Post Child Adoption

Most foreign countries require that post adoption reports are sent on a specific schedule to assure foreign officials that the child and the adoptive parents are doing well.  Depending on the foreign country, anywhere from one to six, or more, post adoption reports may be required.  Foreign countries may also require annual parent reports to be provided until the child turns 18 years of age.  A social worker will visit with you and your child in your home to complete the post adoption evaluation and may offer any support or resources that may be beneficial at this time.  When completed, the evaluation is processed through the agency and is sent to the foreign adoption authorities.  These reports are an important commitment on your part.  Fees are charged to pay for the administration of these reports, translations, and mailing.  You will be asked to sign a contract agreeing to provide these post adoption reports after your child is home. We have a post adoption specialist who will help you with these post adoption requirements, specific to the country from which you adopt.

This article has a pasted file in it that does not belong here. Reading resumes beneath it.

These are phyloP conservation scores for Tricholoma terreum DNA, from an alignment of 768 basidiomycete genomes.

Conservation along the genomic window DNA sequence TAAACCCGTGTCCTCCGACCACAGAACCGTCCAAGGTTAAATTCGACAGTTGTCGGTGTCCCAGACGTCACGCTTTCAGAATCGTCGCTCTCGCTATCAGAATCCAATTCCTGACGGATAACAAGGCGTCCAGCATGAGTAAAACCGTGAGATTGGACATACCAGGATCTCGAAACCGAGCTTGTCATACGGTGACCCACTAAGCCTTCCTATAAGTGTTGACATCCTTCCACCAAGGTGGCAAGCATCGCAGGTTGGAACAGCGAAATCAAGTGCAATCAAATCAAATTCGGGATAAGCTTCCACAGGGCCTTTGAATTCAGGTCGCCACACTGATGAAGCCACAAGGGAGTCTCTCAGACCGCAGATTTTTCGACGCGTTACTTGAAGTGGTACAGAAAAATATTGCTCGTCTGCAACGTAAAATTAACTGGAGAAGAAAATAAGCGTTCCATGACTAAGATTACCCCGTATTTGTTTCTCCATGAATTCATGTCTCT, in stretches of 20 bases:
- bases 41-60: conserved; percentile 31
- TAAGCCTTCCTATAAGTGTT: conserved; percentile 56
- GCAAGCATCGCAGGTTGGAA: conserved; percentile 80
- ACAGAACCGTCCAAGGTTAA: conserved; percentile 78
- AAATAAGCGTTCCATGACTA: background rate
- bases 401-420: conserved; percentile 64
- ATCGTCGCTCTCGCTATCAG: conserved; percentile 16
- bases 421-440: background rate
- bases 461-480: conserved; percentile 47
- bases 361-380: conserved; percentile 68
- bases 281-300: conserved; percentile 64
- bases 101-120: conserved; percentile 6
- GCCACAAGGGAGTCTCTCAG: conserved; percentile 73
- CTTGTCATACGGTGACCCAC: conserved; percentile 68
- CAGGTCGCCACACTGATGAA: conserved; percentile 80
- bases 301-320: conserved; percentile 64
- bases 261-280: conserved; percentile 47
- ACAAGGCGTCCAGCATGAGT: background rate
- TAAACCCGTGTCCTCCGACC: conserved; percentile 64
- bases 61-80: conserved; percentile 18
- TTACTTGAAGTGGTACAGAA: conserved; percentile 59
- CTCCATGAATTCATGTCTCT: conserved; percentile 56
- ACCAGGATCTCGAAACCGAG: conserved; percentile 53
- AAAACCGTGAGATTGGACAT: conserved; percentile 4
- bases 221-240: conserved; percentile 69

In the past, adoptive parents had to complete naturalization forms and submit them to USCIS in order to obtain naturalization for the adopted child.  In October of 2000, the Child Naturalization act was signed into law.  Generally, when an adopted child enters the U.S., citizenship is automatically conferred on the adopted child and no other action is necessary for citizenship.  Automatic citizenship is determined on the type of visa the child is issued.  For further information on visas, visit USCIS’s website at .

Finalization, Recognition or Readoptoin

We highly recommend that families look into having their international adoption recognized by their state of residence.  Depending on your state of residence, the court procedure may be called finalization, recognition or readoption.  We have found to be very advantageous for internationally adopted children to have a U.S. Birth Certificate following their arrival home.  There are states that do not require this process but we encourage it to be done, regardless, for the benefit of the child in future years.  You can access the guidelines for readoption on the website for each state.  In some instances, you can work through this process on your own without hiring legal counsel.

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